Chart 2: ASP, 2012Q1-2013Q3 (in USD)

Counterpoint Research - Lenovo Motorola Smartphones Wholesale ASP

Challenges:

Along with Motorola’s brand, engineering expertise, strong presence in Americas, Lenovo inherits a company which is operationally challenged. Motorola over the last several quarters have generated steep losses. This will remain a challenge for Lenovo on how it not only becomes the third largest vendor by volume but also becomes a profitable global smartphone brand.  Thus moving up the price-tiers in smartphone segment and gaining foothold in key subsidy driven markets will be   the key to become profitable by generating enough scale and balancing overall costs.

Furthermore, when such an acquisition occurs, human resources of the acquired company is impacted the most. There will be changes in terms of organizational structure, culture, company policies, etc. Moreover, employees at Motorola initially faced some challenges getting accustomed to Google’s culture over the last one year and now they will have to align to a Chinese company’s culture which might take a huge toll on these key resources. Brain drain effect and retaining key Motorola talent, as a result of acquisition, is going to also be one of the big challenges for Lenovo.

Also, acquiring Motorola does not necessarily mean that Lenovo will get instant access to the US operators’ selves and subsidies budget. The company will need to prudently leverage Motorola’s existing strong relationships with American channel partners to first get foot-in-the-door and then prove its low-cost leadership for long-term success.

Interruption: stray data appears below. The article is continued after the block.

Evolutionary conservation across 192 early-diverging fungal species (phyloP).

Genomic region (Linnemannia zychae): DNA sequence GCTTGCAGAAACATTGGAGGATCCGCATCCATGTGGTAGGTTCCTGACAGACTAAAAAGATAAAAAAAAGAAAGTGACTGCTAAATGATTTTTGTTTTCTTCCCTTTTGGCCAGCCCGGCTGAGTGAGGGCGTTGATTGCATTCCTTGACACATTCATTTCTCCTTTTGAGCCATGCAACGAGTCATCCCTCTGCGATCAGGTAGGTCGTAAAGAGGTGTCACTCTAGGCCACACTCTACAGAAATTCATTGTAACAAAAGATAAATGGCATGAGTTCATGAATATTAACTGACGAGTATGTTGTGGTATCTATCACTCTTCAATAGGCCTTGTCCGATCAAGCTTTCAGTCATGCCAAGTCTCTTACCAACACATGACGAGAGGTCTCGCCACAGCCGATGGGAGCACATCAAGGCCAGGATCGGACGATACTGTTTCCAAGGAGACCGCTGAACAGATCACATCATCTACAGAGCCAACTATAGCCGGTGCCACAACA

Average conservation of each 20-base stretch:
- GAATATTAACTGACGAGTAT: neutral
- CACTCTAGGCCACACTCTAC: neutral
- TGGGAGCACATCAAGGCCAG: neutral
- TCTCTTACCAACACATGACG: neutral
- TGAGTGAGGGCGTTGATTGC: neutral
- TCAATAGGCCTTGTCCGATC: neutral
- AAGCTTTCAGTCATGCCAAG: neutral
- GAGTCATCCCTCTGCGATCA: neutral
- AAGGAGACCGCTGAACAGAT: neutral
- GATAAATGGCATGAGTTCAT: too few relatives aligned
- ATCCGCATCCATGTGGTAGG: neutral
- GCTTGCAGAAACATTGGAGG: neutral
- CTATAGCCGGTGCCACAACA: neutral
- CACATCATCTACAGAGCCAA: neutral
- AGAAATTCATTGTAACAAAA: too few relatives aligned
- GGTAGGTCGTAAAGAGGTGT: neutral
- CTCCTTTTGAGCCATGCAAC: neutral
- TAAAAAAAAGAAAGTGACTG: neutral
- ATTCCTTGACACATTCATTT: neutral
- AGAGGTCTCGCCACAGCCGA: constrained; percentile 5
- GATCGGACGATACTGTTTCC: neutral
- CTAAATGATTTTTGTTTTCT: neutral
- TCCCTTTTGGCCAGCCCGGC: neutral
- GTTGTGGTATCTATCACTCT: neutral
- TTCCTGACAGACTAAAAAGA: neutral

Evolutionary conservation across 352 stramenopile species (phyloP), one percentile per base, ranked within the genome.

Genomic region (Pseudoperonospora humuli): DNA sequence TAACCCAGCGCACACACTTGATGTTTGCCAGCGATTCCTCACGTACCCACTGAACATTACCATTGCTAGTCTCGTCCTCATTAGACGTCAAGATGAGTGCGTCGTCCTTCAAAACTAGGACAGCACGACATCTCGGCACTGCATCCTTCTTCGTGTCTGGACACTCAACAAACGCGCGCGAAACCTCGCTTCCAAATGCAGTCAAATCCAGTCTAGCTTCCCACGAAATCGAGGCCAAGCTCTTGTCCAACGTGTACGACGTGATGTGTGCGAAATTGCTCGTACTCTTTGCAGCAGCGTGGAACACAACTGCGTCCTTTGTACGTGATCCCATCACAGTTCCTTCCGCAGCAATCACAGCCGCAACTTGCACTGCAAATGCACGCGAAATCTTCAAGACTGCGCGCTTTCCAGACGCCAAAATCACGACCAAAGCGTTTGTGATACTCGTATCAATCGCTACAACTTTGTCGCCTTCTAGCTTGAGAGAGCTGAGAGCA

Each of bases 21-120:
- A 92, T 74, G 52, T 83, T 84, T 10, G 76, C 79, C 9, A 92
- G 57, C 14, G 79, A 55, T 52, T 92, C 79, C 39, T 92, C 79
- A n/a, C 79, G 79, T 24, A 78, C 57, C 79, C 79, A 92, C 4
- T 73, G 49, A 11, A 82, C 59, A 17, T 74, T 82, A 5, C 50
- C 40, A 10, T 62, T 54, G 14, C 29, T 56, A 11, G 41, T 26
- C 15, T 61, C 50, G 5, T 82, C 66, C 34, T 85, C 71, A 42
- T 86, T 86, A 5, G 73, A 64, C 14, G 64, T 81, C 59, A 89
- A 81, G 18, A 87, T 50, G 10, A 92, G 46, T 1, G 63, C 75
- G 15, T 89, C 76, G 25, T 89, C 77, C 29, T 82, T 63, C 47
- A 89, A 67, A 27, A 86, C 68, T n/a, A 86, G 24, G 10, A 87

Recommendations:

We believe the company should retain the name ‘Motorola’ or even the brand name “Moto” to reap maximum benefits and launch new premium products with this brand especially in key Americas markets. Lenovo should follow the same co-branding strategy as they did by co-branding with “Thinkpad” brand and maintained the mind-share and market share in global enterprise PC market Furthermore, Lenovo should continue its “affordable premium” and “low-cost” aggressive strategy in key emerging markets to offer more value to the consumers and capture maximum market share and gain scale.  The next logical step for Lenovo would be to invest in software and services as well as R&D (for cellular IP) to compete with bigger players such as Samsung, Apple and Nokia.

About Author

Peter has 23 years experience in the mobile industry with extensive experience in market analysis and corporate development. Most recently Peter was Global Head of Market and Competitive Intelligence at Nokia. Here he headed a team responsible for analyzing and quantifying the industry.Prior to Nokia, Peter was an equity analyst at SoundView Technology Group. And before that he was VP and Chief Analyst of mobile and wireless research at Gartner. Peter’s early years in the industry were spent with NEC and Panasonic.